At VantagePoint, we like to live out the “insight” aspect of our brand — actively pursuing the perspective and expertise of the people we’re targeting on behalf of our clients. For many of our food and equipment clients, “foodservice directors at non-commercial facilities” end up on the target audience list each year. So why not go straight to the source?
Several members of the team recently enjoyed a morning with Keith DeMars, a member of our Foodservice Advisory Board who has 35 years of foodservice experience behind him in a variety of settings — from luxury hotels to prisons to a large hospital system. We all learned a lot about the nuances involved with decision-making for non-commercial kitchens (specifically those in hospitals), and I’d like to share a few highlights:
- Have you heard of The Egg? Keith has been predicting such a change would be coming for years, but as of this summer, The Culinary Institute of America opened a new student dining venue that features cutting-edge food options while also serving as an experiential classroom supporting classes like High-Volume Production Cookery. What does this mean? More and more chefs will be trained to wow in fine dining and non-commercial kitchens alike. As this becomes more mainstream, it’s likely we’ll see a shift in the types of food and equipment sourced for these high-volume kitchens.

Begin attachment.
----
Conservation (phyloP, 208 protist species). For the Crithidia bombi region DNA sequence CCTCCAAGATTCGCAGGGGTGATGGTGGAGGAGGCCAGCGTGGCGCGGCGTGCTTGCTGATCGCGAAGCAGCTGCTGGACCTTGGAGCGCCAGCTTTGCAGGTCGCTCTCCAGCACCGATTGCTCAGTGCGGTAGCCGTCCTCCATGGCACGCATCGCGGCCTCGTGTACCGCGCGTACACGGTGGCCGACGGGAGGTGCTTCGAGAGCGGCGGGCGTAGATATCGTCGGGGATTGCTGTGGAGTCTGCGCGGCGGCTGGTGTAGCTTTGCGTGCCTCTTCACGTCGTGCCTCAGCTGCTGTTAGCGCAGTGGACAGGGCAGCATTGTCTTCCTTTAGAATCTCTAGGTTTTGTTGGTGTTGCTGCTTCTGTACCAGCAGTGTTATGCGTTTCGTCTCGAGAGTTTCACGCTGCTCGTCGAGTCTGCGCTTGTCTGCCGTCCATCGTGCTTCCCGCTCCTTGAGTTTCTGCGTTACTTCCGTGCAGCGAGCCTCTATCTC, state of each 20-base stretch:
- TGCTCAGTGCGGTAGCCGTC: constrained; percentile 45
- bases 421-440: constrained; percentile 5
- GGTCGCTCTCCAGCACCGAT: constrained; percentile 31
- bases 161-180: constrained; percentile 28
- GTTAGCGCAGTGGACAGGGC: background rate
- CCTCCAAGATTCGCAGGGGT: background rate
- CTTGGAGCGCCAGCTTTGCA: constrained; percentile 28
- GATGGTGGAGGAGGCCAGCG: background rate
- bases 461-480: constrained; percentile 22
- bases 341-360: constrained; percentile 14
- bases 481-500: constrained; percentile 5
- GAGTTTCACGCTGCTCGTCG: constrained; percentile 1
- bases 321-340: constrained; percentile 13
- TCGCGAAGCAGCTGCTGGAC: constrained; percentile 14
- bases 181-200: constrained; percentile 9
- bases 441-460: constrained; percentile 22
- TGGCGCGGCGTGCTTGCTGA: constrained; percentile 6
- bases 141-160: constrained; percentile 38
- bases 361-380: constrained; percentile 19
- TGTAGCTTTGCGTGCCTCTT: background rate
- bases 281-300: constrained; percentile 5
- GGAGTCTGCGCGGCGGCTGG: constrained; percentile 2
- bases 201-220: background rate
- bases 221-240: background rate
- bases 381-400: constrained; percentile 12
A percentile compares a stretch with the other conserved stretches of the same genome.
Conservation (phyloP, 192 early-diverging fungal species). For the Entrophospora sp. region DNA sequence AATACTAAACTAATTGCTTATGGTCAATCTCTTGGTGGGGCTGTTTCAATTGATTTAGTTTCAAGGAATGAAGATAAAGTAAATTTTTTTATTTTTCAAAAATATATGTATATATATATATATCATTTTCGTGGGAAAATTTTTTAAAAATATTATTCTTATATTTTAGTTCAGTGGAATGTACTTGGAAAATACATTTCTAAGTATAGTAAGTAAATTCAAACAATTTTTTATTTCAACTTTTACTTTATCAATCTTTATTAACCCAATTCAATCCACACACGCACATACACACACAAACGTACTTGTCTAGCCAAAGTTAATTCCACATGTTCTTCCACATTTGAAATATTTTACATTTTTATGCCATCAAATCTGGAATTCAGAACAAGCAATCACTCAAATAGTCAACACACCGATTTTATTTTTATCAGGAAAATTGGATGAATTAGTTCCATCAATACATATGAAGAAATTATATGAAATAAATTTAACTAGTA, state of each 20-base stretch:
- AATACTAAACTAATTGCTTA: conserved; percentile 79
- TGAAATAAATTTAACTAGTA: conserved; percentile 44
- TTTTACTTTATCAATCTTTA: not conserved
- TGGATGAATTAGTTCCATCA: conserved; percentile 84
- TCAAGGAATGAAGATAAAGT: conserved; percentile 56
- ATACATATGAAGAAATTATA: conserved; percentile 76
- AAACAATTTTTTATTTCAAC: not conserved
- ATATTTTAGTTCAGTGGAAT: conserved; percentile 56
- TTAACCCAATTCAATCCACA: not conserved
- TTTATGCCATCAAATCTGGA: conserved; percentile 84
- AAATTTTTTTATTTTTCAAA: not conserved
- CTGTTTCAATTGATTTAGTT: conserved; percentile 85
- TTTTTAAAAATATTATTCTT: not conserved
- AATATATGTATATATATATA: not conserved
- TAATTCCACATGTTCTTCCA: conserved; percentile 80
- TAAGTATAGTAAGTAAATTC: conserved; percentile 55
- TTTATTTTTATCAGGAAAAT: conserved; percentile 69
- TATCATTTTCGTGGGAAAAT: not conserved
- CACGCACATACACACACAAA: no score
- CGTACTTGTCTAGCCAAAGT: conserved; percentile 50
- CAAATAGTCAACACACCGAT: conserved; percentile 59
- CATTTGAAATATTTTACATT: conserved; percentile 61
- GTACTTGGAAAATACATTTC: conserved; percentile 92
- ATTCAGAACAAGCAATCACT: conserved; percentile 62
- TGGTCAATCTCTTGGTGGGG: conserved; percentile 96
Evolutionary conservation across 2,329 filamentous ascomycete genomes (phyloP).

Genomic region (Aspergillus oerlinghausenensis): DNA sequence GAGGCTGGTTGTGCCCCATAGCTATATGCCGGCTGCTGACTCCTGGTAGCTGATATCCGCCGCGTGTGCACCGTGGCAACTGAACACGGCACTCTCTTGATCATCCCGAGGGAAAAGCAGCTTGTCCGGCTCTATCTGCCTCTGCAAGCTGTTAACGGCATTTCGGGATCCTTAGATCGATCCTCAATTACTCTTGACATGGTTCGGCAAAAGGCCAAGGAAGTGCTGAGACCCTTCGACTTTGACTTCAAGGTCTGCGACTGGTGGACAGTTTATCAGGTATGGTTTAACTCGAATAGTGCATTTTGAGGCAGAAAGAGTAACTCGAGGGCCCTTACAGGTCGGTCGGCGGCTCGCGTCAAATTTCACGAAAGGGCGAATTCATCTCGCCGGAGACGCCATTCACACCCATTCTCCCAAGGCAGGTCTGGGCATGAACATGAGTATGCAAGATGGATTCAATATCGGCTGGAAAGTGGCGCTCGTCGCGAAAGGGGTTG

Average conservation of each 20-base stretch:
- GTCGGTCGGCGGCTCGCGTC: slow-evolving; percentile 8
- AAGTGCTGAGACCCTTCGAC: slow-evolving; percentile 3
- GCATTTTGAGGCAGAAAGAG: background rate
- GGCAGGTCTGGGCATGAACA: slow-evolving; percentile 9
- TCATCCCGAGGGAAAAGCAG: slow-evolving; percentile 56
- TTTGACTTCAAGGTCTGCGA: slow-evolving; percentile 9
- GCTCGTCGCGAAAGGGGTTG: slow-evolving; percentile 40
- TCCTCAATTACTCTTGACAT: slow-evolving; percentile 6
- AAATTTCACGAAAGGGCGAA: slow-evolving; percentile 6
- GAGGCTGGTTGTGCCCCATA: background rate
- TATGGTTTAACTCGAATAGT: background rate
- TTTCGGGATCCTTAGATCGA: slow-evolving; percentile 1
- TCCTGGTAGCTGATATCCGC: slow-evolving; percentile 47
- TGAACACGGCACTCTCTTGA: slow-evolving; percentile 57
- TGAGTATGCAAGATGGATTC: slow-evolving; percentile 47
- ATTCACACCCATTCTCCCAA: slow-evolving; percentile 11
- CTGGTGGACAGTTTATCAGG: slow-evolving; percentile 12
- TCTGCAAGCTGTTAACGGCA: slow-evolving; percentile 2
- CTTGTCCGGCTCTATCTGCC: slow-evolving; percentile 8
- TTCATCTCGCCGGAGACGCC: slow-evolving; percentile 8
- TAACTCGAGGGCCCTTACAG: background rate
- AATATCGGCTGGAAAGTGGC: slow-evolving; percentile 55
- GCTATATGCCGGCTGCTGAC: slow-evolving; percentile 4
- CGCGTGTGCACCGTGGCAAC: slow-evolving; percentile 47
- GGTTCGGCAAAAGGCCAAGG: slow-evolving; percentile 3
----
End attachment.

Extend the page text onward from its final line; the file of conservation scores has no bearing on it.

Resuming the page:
- Since we work in the foodservice industry, we can sometimes overlook the outside influences that can both positively and negatively impact goals of selling food and equipment. For example, as healthcare facilities invest in Electronic Medical Systems (costing them millions of dollars), capital budgets are diminished and generalized, putting foodservice equipment up against medical equipment like MRI machines. In the battle of ROI, foodservice needs don’t always make the cut. However, when the investment in equipment becomes necessary due to breakdown or growth, it’s more important than ever that you’re top of mind in this tight window.
- We all know that cost is important, but one equipment trait of interest to buyers in this space that seemed to come up several times was ergonomics. In a high-volume setting, employees are experiencing a lot of repetitive motion, and even what seems easy can begin to wear on them a few hours into their 8-hour shifts. Even seemingly small ergonomic advantages are worth highlighting.
This is just a small sampling of the great information shared during our most recent Q&A session — all of which will inform the recommendations we make going forward. As always, thanks for your time and input, Keith!